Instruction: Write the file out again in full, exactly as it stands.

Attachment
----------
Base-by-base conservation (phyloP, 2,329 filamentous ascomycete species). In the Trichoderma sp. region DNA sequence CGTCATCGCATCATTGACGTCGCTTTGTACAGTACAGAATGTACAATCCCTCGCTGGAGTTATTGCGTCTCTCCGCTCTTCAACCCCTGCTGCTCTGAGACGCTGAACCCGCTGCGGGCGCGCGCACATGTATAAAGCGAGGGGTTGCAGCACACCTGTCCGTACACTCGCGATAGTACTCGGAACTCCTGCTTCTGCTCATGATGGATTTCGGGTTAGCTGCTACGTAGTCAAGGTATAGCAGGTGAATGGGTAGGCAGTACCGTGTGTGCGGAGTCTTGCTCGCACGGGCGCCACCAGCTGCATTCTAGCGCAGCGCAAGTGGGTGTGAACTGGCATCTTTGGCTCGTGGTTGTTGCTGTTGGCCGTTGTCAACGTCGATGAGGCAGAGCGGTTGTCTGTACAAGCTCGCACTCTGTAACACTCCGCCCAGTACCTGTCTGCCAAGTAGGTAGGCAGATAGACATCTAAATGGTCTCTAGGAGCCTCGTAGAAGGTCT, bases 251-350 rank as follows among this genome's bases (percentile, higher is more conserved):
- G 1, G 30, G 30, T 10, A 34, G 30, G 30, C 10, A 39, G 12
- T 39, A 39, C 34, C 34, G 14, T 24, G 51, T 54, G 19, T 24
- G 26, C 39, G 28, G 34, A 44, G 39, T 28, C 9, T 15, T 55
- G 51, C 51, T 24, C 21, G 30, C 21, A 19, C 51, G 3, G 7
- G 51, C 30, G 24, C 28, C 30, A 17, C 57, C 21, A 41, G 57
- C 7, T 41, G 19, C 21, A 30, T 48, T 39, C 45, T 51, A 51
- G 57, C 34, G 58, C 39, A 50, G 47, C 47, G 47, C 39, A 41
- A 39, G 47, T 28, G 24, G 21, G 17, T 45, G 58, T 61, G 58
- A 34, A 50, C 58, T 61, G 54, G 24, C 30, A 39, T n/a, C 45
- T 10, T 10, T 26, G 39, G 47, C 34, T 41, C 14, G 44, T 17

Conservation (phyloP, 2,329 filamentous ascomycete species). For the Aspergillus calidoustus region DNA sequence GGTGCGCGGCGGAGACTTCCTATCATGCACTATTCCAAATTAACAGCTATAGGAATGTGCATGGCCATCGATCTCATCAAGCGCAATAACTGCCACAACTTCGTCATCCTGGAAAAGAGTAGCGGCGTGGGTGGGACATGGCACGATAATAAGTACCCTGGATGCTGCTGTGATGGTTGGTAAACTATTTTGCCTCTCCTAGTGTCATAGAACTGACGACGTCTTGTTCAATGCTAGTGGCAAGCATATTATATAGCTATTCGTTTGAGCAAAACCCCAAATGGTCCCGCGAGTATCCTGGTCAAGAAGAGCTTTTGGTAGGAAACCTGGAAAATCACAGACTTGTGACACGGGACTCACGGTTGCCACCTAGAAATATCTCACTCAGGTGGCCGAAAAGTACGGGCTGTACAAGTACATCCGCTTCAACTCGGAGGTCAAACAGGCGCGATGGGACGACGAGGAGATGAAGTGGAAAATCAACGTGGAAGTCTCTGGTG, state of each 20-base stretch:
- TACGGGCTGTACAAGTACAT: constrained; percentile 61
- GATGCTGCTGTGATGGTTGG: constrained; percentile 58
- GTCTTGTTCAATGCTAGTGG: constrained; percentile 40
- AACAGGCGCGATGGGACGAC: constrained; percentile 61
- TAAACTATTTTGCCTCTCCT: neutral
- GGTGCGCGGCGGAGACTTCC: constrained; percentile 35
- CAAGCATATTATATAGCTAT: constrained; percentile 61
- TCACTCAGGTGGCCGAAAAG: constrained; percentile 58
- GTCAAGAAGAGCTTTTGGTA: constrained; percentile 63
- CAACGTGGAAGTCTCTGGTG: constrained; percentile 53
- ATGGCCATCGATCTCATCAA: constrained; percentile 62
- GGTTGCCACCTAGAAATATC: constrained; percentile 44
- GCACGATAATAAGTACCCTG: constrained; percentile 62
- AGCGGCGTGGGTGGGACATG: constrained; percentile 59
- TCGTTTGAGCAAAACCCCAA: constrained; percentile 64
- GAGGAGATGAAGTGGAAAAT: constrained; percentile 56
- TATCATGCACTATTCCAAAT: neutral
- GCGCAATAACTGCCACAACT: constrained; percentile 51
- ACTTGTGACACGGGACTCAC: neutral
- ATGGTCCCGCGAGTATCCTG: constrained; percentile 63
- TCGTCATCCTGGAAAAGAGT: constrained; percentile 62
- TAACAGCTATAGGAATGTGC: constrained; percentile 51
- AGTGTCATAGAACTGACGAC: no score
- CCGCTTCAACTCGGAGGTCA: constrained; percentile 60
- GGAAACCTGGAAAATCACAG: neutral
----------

Base-by-base conservation (phyloP, 2,329 filamentous ascomycete species). In the Trichoderma sp. region DNA sequence CGTCATCGCATCATTGACGTCGCTTTGTACAGTACAGAATGTACAATCCCTCGCTGGAGTTATTGCGTCTCTCCGCTCTTCAACCCCTGCTGCTCTGAGACGCTGAACCCGCTGCGGGCGCGCGCACATGTATAAAGCGAGGGGTTGCAGCACACCTGTCCGTACACTCGCGATAGTACTCGGAACTCCTGCTTCTGCTCATGATGGATTTCGGGTTAGCTGCTACGTAGTCAAGGTATAGCAGGTGAATGGGTAGGCAGTACCGTGTGTGCGGAGTCTTGCTCGCACGGGCGCCACCAGCTGCATTCTAGCGCAGCGCAAGTGGGTGTGAACTGGCATCTTTGGCTCGTGGTTGTTGCTGTTGGCCGTTGTCAACGTCGATGAGGCAGAGCGGTTGTCTGTACAAGCTCGCACTCTGTAACACTCCGCCCAGTACCTGTCTGCCAAGTAGGTAGGCAGATAGACATCTAAATGGTCTCTAGGAGCCTCGTAGAAGGTCT, bases 251-350 rank as follows among this genome's bases (percentile, higher is more conserved):
- G 1, G 30, G 30, T 10, A 34, G 30, G 30, C 10, A 39, G 12
- T 39, A 39, C 34, C 34, G 14, T 24, G 51, T 54, G 19, T 24
- G 26, C 39, G 28, G 34, A 44, G 39, T 28, C 9, T 15, T 55
- G 51, C 51, T 24, C 21, G 30, C 21, A 19, C 51, G 3, G 7
- G 51, C 30, G 24, C 28, C 30, A 17, C 57, C 21, A 41, G 57
- C 7, T 41, G 19, C 21, A 30, T 48, T 39, C 45, T 51, A 51
- G 57, C 34, G 58, C 39, A 50, G 47, C 47, G 47, C 39, A 41
- A 39, G 47, T 28, G 24, G 21, G 17, T 45, G 58, T 61, G 58
- A 34, A 50, C 58, T 61, G 54, G 24, C 30, A 39, T n/a, C 45
- T 10, T 10, T 26, G 39, G 47, C 34, T 41, C 14, G 44, T 17

Conservation (phyloP, 2,329 filamentous ascomycete species). For the Aspergillus calidoustus region DNA sequence GGTGCGCGGCGGAGACTTCCTATCATGCACTATTCCAAATTAACAGCTATAGGAATGTGCATGGCCATCGATCTCATCAAGCGCAATAACTGCCACAACTTCGTCATCCTGGAAAAGAGTAGCGGCGTGGGTGGGACATGGCACGATAATAAGTACCCTGGATGCTGCTGTGATGGTTGGTAAACTATTTTGCCTCTCCTAGTGTCATAGAACTGACGACGTCTTGTTCAATGCTAGTGGCAAGCATATTATATAGCTATTCGTTTGAGCAAAACCCCAAATGGTCCCGCGAGTATCCTGGTCAAGAAGAGCTTTTGGTAGGAAACCTGGAAAATCACAGACTTGTGACACGGGACTCACGGTTGCCACCTAGAAATATCTCACTCAGGTGGCCGAAAAGTACGGGCTGTACAAGTACATCCGCTTCAACTCGGAGGTCAAACAGGCGCGATGGGACGACGAGGAGATGAAGTGGAAAATCAACGTGGAAGTCTCTGGTG, state of each 20-base stretch:
- TACGGGCTGTACAAGTACAT: constrained; percentile 61
- GATGCTGCTGTGATGGTTGG: constrained; percentile 58
- GTCTTGTTCAATGCTAGTGG: constrained; percentile 40
- AACAGGCGCGATGGGACGAC: constrained; percentile 61
- TAAACTATTTTGCCTCTCCT: neutral
- GGTGCGCGGCGGAGACTTCC: constrained; percentile 35
- CAAGCATATTATATAGCTAT: constrained; percentile 61
- TCACTCAGGTGGCCGAAAAG: constrained; percentile 58
- GTCAAGAAGAGCTTTTGGTA: constrained; percentile 63
- CAACGTGGAAGTCTCTGGTG: constrained; percentile 53
- ATGGCCATCGATCTCATCAA: constrained; percentile 62
- GGTTGCCACCTAGAAATATC: constrained; percentile 44
- GCACGATAATAAGTACCCTG: constrained; percentile 62
- AGCGGCGTGGGTGGGACATG: constrained; percentile 59
- TCGTTTGAGCAAAACCCCAA: constrained; percentile 64
- GAGGAGATGAAGTGGAAAAT: constrained; percentile 56
- TATCATGCACTATTCCAAAT: neutral
- GCGCAATAACTGCCACAACT: constrained; percentile 51
- ACTTGTGACACGGGACTCAC: neutral
- ATGGTCCCGCGAGTATCCTG: constrained; percentile 63
- TCGTCATCCTGGAAAAGAGT: constrained; percentile 62
- TAACAGCTATAGGAATGTGC: constrained; percentile 51
- AGTGTCATAGAACTGACGAC: no score
- CCGCTTCAACTCGGAGGTCA: constrained; percentile 60
- GGAAACCTGGAAAATCACAG: neutral